If all goes well, early this coming Saturday morning, well before sunrise, a SpaceX Falcon 9 rocket with a Dragon spacecraft on top will launch from complex 40 at Cape Canaveral Air Force Station on what could be an historic cargo delivery mission to the International Space Station.
If all goes well with an extensive slate of flight test maneuvers conducted early during the mission, NASA will allow the unmanned Dragon capsule to approach very close to the space station and park less than 60 feet from the outpost.
If all goes well, crewmembers inside then will use the station’s robot arm to slowly reach out and grab hold of Dragon, carefully berth it to an Earth-facing port located on the Harmony node, check to make sure everything is airtight, and then open up the hatches to enjoy whatever surprises are waiting inside for the astronauts and cosmonauts.
If all goes well, those events will mark the first time in history that a privately-developed rocket and spacecraft will have pulled off such a feat, which only large government-run programs in the U.S., Russia, Europe and Japan have been able to do before.
If all goes well.
This has been part of the plan for our nation’s space program for some time now. Our elected leaders have directed that NASA shut down its space shuttle program, continue to utilize the space station as best it can, develop a new rocket and spacecraft to take humans toward the asteroids and Mars, and leave the business of launching cargo and people to and from low Earth orbit to, well, business.
If all goes well, the Falcon 9 rocket and Dragon spacecraft will represent the next milestone in the move to rely on a new segment of the commercial space industry for this kind of delivery service, and a lot of eyes are watching this mission very closely.
No one that I’ve seen is actively or openly campaigning for this mission to fail, but there are some folks out there, including members of Congress, who in the event of failure are ready to immediately pounce on the notion that commercial space can do as well or even better than what only the government has been able to do before.
Congress already has expressed its distrust and impatience with the new commercial space effort.
Just this past Thursday, the U.S. House of Representatives approved NASA’s funding for 2013, and in doing so chopped some $330 million from NASA’s budget to assist industry in developing a commercial option for ferrying astronauts to and from the space station.
Instead of continuing the healthy competition between companies such as SpaceX, Blue Origin, Sierra Nevada and others that ultimately would drive down costs and speed development, the House bill calls for NASA to select a single company as quickly as possible.
NASA Administrator Charlie Bolden warned that such a move could double the cost of developing a privately built human spaceflight system and leave the nation in the same situation it is now in, which is having only one option for getting astronauts to the space station.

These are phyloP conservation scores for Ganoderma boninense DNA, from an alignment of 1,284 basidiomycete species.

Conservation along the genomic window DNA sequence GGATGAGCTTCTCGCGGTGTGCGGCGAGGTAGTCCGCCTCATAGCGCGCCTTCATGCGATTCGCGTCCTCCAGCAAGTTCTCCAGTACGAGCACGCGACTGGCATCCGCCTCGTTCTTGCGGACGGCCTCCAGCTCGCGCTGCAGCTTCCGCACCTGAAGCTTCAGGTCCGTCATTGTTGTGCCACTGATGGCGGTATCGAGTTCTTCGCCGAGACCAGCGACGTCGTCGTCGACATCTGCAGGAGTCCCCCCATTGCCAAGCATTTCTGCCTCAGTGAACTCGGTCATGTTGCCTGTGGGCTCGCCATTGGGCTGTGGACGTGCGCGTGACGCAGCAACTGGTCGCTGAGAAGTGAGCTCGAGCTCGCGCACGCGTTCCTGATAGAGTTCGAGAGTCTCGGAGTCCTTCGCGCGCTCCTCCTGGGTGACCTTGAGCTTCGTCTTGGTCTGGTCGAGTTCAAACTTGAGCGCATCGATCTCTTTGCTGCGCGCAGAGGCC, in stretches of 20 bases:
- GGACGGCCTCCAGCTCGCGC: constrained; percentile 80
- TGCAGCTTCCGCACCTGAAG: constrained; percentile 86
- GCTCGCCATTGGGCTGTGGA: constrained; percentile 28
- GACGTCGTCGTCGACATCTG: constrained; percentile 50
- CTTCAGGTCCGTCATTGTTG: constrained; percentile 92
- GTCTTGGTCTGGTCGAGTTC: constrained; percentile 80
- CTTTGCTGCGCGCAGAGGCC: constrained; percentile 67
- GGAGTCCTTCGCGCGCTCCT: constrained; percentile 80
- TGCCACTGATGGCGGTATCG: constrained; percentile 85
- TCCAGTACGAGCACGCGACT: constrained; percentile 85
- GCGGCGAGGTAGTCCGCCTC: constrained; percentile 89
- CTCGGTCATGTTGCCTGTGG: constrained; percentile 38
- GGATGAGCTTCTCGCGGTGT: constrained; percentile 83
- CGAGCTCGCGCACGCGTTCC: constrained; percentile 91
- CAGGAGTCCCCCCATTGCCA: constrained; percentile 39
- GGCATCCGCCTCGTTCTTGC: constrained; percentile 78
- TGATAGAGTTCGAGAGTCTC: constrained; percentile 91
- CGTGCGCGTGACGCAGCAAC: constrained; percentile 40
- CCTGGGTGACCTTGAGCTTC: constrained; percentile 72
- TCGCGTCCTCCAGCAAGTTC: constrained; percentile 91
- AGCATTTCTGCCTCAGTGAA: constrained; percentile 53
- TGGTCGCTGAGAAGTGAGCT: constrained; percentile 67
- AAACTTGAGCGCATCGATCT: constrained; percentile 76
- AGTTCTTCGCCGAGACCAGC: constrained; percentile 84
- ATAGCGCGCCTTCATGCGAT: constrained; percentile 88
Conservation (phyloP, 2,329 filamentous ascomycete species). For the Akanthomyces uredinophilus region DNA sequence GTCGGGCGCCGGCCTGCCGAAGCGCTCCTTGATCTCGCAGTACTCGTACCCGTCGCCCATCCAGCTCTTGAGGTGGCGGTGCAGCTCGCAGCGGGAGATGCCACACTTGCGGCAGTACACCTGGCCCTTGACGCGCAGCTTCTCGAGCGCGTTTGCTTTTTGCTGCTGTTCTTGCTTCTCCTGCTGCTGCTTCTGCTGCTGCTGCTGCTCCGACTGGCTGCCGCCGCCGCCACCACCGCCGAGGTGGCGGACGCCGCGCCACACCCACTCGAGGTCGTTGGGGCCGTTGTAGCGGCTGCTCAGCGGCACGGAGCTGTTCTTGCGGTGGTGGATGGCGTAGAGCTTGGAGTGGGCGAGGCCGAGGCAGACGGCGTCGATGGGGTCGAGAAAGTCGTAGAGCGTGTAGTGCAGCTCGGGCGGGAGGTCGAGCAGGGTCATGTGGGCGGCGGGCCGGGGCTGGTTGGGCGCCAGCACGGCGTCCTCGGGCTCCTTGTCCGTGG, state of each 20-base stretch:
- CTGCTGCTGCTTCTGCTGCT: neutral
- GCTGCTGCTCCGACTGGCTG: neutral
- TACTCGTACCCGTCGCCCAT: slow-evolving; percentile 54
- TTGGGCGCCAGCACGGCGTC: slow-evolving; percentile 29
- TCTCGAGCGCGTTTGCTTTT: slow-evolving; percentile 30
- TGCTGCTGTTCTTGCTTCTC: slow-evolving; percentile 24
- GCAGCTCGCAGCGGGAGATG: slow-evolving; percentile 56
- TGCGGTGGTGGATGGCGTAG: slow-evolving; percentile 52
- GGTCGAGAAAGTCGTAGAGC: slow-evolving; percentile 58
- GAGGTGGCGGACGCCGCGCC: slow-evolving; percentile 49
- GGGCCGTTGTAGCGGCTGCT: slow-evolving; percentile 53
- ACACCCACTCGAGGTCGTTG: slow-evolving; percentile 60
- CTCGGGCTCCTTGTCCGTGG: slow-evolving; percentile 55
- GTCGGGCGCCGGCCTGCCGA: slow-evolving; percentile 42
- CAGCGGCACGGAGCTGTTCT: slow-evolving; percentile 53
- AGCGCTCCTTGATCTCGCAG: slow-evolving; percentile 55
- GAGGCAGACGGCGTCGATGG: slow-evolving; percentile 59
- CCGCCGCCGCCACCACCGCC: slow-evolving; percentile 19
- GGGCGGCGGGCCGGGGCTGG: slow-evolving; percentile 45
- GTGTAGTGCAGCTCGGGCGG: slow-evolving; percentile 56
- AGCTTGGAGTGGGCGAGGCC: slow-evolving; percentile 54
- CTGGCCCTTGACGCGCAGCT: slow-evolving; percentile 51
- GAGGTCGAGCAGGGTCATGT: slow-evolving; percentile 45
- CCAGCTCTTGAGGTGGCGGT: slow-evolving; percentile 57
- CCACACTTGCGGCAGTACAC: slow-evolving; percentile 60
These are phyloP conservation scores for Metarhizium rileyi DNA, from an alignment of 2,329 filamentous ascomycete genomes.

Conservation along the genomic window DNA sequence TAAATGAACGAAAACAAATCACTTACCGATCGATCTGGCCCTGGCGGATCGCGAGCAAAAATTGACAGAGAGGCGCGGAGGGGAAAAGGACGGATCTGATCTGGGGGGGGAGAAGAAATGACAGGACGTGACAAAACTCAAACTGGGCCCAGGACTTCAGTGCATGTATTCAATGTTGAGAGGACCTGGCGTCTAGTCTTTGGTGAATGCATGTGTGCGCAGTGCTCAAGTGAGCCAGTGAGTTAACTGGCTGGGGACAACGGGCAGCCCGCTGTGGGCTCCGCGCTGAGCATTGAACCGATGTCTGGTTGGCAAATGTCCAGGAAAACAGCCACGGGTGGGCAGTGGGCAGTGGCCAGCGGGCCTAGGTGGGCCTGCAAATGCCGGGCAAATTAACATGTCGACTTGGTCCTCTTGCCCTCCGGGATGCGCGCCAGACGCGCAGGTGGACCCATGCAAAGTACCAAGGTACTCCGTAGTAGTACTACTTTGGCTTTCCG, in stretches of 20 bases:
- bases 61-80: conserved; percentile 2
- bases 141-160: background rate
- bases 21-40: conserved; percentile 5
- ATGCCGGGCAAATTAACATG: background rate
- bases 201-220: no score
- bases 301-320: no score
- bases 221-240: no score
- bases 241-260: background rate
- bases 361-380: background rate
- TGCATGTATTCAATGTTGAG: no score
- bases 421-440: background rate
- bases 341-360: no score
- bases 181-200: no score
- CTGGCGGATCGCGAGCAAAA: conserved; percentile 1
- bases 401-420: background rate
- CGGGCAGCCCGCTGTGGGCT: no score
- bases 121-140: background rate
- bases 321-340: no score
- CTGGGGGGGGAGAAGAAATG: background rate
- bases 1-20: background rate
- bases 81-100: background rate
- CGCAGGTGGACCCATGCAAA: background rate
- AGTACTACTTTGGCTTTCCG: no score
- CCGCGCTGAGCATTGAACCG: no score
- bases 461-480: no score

The Senate version of the NASA spending bill already has passed and did not include the same provisions as the House. And President Obama has threatened to veto the measure specifically because of the House action regarding the commercial crew program.
All of this sets the stage for the Falcon 9 launch next weekend, and with so much more riding on this mission than an unmanned cargo ship, it must be stressed over and over that this is a test flight. The Falcon 9 has only flown twice before. The Dragon capsule only once, and never in the configuration that it is now for this flight.
History warns us the chance of a launch or mission failure within the first few tries of any new system is extremely high. The general public, Congress, the White House and the news media must be ready to accept that failure is a real possibility. And if the worst does happen, the company must be given the chance to determine what went wrong, correct the trouble and try again.
This is not about lowering expectations. This is about raising awareness that spaceflight remains a most difficult and unforgiving enterprise, whether you’re NASA, United Launch Alliance, the Russian Space Agency, Arianespace, or even SpaceX.
So we will watch events unfold with patience and anticipation, and hope and pray that all will go well.
I believe it will. I have a great deal of confidence in the team that Elon Musk has assembled at SpaceX. The people I know who work there are people I have come to admire and respect. They have an attitude and drive to succeed that is on par with some of the best steely-eyed missile men from throughout our space program’s history that I have had the honor and privilege of getting to know.
With every interview and public appearance, I become more of a fan of Elon Musk. His vision for what exploring and utilizing space can mean for all of us on Earth rings true to me. And I like his style.
Our paths have only crossed a couple of times. Once, many years ago, we sat together on a bus riding through Cape Canaveral Air Force Station. At the time, there was talk, rumors really, that SpaceX might be interested in launching from Florida.
As we drove by the then-recently shut down Launch Complex 36, I pointed it out to him and said, “Someday you could be launching from right there.” He replied with a polite, noncommittal “I hope so.” But in his eyes you could see a spark of expectation for dreams of what might be.
This upcoming launch and mission – from complex 40, as it turns out – is the next step for SpaceX toward realizing the dreams of its founder and his entire team. It will move our nation’s space program in a direction that opens up low Earth orbit to a new kind of commercial development, and will allow NASA to better focus its attention on sending humans farther out into space than ever before.
If all goes well.